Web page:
Author: Hesti

  • How to photograph jewellery

    How to photograph jewellery

    On top of being able to make jewellery, modern jewellers are also required to know a thing or two about running a business, gemology, CAD and now also the vast discipline of photography…

  • Choker

    A very short necklace. Chokers sit above the base of the throat and usually measures between 30 cm and 40 cm.

  • Precious metals

    Silver, gold and platinum group metals (platinum, palladium, rhodium, ruthenium, iridium and osmium) are considered noble or precious metals.

  • Fine metal

    Fine metals are pure metals. A fine metal has no other metals added to form a metal alloy. Fine metals are all elements on the periodic table.

  • Melting point

    All metals, except mercury (Hg), are solids at room temperature and normal atmospheric pressure. When metals are heated they will turn from a solid into a liquid state. The melting point of a metal refers to the temperature at which this happens.

  • Boracic powder

    Also commonly known as boric acid or boracic acid, it is a white powder that is used to protect metal surfaces from oxidation while soldering. 

  • Ammonia

    Ammonia is a chemical often used as a cleaning agent in jewellery manufacture.

  • Custom-made jewellery: consultation, communication, design

    Custom-made jewellery: consultation, communication, design

    Most of a small manufacturing jeweller’s business will be from customers who need to have a jewellery item custom-made. Often this will be because the customer has an idea or a picture of what they want, but do not know where to find something exactly like it, or a person has gems or parts of…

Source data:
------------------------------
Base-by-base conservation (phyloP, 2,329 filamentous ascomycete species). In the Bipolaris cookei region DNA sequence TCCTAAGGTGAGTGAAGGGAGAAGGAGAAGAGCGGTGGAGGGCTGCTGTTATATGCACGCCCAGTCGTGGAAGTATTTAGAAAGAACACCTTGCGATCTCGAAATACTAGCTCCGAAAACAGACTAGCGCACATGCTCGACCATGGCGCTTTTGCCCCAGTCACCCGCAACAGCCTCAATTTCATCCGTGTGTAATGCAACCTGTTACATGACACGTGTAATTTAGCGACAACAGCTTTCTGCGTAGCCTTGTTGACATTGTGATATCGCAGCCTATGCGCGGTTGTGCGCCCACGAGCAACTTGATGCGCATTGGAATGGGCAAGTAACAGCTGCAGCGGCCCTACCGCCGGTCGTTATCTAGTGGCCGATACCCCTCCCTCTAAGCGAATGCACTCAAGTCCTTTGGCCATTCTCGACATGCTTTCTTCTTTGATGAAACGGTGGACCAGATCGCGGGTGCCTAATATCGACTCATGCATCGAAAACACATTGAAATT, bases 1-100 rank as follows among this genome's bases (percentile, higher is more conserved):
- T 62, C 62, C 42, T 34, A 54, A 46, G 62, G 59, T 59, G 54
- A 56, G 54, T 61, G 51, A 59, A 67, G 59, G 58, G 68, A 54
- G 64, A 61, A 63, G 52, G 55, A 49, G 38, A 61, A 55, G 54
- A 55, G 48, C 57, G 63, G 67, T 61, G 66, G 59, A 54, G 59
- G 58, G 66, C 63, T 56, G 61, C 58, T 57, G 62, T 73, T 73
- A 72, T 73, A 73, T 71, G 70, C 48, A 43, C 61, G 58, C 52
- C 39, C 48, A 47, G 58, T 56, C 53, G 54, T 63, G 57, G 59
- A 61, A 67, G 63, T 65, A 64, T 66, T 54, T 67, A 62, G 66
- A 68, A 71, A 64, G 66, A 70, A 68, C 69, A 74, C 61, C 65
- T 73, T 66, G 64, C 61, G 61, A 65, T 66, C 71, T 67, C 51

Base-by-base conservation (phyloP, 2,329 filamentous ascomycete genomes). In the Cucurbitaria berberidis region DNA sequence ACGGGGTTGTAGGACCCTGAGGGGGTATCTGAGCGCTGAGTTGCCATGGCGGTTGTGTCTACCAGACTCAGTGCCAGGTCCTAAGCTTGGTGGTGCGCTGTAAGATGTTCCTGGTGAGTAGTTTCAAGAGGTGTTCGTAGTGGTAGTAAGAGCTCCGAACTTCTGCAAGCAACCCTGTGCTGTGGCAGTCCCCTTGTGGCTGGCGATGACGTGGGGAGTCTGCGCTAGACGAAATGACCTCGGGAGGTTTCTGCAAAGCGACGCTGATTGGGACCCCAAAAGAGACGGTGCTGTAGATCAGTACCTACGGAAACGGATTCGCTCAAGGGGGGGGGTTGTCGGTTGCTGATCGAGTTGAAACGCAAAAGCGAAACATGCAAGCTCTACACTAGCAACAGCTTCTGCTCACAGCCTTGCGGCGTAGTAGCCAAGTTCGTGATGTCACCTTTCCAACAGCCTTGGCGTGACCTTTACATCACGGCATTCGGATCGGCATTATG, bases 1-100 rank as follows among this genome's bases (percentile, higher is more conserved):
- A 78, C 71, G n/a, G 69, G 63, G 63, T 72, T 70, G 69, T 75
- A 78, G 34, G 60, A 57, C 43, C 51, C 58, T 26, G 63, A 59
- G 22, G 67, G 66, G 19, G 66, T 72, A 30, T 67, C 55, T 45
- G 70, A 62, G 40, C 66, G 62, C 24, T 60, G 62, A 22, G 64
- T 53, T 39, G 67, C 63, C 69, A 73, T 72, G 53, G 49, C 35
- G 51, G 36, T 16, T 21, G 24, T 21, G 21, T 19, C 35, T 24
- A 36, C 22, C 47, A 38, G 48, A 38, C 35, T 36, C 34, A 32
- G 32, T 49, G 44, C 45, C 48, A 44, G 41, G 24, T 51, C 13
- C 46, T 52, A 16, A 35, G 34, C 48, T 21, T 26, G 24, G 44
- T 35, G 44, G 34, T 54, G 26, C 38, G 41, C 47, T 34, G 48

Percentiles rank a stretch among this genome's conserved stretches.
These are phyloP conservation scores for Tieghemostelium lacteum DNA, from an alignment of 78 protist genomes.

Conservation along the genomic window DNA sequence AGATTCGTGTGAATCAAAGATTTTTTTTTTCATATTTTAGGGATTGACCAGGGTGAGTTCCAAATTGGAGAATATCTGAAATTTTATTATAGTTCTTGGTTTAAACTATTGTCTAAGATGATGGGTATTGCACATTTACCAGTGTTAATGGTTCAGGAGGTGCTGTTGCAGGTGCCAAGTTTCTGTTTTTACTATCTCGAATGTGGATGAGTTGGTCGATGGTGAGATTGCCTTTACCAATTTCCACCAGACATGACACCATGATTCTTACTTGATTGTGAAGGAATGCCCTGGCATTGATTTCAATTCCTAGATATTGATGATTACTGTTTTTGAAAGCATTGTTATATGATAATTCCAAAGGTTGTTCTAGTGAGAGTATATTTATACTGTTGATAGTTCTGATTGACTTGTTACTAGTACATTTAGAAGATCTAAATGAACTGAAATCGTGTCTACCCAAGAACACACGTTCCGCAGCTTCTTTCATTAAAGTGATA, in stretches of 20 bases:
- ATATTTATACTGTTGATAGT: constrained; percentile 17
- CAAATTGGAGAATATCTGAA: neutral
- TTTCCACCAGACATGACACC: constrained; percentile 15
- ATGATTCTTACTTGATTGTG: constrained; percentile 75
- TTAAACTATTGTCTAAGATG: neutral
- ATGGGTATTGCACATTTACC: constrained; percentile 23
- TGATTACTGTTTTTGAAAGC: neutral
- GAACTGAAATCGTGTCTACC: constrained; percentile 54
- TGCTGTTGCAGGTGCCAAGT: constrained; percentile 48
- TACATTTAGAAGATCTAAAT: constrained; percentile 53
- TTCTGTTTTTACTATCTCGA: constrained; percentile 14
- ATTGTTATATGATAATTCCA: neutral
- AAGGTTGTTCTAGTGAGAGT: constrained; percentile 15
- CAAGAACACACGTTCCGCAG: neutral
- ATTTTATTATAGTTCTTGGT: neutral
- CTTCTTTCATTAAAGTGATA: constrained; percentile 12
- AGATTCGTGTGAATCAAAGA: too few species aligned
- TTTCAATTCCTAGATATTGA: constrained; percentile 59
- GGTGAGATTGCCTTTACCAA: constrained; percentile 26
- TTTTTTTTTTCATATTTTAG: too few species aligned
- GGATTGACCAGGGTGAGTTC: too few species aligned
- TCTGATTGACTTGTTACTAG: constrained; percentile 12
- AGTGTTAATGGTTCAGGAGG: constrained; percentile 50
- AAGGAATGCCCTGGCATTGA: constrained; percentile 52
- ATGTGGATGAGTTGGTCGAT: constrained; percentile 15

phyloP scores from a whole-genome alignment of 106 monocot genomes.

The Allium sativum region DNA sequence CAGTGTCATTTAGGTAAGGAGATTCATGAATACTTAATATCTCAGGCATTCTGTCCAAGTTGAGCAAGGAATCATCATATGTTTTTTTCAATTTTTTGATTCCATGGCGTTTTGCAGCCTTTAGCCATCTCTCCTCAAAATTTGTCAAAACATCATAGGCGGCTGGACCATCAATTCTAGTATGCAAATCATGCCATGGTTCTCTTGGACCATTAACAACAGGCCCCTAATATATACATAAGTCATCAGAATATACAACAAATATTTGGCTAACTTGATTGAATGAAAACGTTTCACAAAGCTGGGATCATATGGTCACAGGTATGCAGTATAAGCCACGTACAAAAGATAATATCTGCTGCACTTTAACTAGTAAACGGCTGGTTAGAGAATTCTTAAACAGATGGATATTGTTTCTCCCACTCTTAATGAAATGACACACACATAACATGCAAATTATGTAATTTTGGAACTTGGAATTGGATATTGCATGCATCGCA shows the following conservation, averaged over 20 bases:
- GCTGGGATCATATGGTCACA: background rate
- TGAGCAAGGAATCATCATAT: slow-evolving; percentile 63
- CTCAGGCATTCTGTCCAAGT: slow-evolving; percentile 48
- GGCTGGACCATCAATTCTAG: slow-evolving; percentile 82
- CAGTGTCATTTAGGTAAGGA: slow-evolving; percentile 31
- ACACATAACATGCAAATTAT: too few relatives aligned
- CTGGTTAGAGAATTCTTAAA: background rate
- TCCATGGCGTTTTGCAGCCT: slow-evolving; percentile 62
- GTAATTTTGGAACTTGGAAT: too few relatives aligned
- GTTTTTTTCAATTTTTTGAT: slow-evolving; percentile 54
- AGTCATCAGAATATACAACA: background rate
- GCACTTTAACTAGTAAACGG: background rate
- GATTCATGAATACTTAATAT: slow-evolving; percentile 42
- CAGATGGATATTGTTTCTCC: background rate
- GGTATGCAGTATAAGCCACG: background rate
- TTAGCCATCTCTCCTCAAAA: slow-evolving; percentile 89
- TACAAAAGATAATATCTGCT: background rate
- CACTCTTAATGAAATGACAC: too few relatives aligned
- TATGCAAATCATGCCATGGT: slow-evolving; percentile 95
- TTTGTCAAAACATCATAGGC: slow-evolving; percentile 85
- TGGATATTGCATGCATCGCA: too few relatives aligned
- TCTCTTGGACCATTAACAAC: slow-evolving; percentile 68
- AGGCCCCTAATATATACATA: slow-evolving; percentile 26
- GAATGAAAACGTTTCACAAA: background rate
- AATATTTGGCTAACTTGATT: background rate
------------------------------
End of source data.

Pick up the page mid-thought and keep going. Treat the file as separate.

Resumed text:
• Marcasite jewellery

    Marcasite jewellery are inexpensive, usually mass-produced silver jewellery with faceted pyrite (not actually the mineral marcasite) glued onto it. The pyrite gems are flat-bottomed so that it can easily be glued; pyrite is too brittle to set. The silver is oxidized black in places, which, together with the steel-like glint of the pyrite, results in…

  • Working with wood

    Working with wood

    Every now and then a jeweller will have the opportunity to work in wood. Wood is classified as a non-gem, organic material. Wood appeals to people who want to accessorize with more natural materials. Wooden beads and bangles work well with Boho-chick styles, and men especially love the masculine look and feel of wood in…

  • Organic materials

    Organics are materials derived from animal and plant sources. In jewellery, organic materials can further be classified as gem organics and non-gem organics. Examples of each are: Gem organics: Derived from animals Pearl. Ivory. Shell (mother-of-pearl and tortoiseshell). Coral. Derived from plants Plants themselves are not considered durable enough to be gems. Note: Can fossilized…

  • Alloy

    An alloy is a mixture of two or more metals. Jewellers often refer to the mixture of metals added to the fine metal as “the alloy”, though technically the entire mix is an alloy.  Precious metals are alloyed for various reasons: to change the colour of the metal (e.g. white gold or rose gold), to…